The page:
Have we forgotten how to be cool?  And no, I’m not talking about being able to wear a beard, an ear stud and a mandigan all at the same time without appearing to be the unsuspecting victim of some sort of haute couture drive-by shooting.

I’m talking about the ability to hide razor-sharp elbows behind a winning smile and effortless charm and appear sufficiently interested to be engaging, yet aloof enough to not be threatening.

Think Steve McQueen in The Great Escape. Cooler King cool.

The reason I’m banging on about this comes hot on the heels of a conversation with a good friend of mine after we’d both been on the receiving end of a particularly brutal hard-sell.  

As we recovered from the ordeal, he said: “People have forgotten how to be cool’. And it got me thinking.

Although he and I were discussing business, the abandonment of cool is evident in all aspects of life; it’s that distinct whiff of Eau-de-Desperation which invariably has the opposite effect to its intention. It’s also known as The Law Of Reversed Effect.       

If we look around we see evidence that we have become a nation striving intensely for success, recognition and validation in every area of our lives all of the time. Baring buffed up body-parts on Instagram de rigeur on an almost daily basis.

How did this creep in? More to the point, how did it come to be considered ‘cool’? 

There is, of course, nothing wrong – and indeed many things good – with wanting to do our best. But when that healthy desire to achieve tiptoes into the murkier territory of ‘convincing’ mode, it gets out of whack. 

We become so obsessed with what we’re chasing that we no longer have the room (or perhaps the perspective) to listen to the natural ebb and flow of checks and balances that help us to determine if whether what we’re chasing is actually right for us.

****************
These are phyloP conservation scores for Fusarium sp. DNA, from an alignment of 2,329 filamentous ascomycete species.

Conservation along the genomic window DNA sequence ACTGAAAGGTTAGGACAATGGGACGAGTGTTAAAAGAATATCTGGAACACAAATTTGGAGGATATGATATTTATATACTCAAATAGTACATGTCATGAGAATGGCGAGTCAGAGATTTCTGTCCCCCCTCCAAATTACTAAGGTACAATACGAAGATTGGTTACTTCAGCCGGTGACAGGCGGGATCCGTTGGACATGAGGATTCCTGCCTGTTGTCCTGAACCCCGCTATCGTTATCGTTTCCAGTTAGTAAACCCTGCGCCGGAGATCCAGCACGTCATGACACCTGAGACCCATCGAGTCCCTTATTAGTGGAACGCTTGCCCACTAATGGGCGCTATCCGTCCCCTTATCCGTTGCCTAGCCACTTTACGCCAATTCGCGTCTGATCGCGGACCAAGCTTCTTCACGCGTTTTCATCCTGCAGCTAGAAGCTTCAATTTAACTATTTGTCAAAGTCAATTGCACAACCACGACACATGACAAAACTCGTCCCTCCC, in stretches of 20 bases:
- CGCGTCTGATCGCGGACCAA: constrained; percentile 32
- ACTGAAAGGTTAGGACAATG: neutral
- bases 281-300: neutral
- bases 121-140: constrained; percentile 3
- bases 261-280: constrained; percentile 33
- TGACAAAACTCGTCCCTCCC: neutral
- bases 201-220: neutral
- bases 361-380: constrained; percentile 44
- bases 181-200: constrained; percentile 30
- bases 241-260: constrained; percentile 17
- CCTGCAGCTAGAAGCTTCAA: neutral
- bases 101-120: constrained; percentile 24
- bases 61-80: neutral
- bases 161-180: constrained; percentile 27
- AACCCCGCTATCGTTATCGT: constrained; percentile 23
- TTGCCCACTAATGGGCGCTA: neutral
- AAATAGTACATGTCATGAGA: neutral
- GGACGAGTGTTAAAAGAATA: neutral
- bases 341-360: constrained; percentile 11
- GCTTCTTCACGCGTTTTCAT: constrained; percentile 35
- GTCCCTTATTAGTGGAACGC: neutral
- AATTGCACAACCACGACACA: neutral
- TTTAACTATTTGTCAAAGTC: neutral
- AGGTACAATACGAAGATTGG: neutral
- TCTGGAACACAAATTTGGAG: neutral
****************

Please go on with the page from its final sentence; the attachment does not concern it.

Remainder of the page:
The hard sell is still employed in business but I think one of the problems with it is that it involves trying to make a sale without considering what the individual wants or needs.  

They can feel pressured to join, without having their concerns addressed. And of course inherent in the sharp-elbowed sale is the danger that if they don’t buy right then, their experience has been so negative that it’s a near certainty they won’t come back. Worse still, they’re also highly unlikely to refer either. 

And just as it’s true in business, so it’s also true relationships. Seriously, when was the last time you felt yourself drawn to someone wearing Eau de Desperation? Exactly. This is where the hard sell is a sure-fire self-esteem corrosive. 

The romantic hard-sell, whether in the context of an existing relationship or one we’re trying to get off the ground, puts us firmly in the love danger zone.

Nonetheless I’ve worked with people who have wasted months and even years because they acted as though the object of their desire was the last man or woman on earth and it was their personal ‘mission’ to win them over without considering what the other person wanted or needed.

When it comes to love, I truly believe in the maxim If it doesn’t flow, let it go …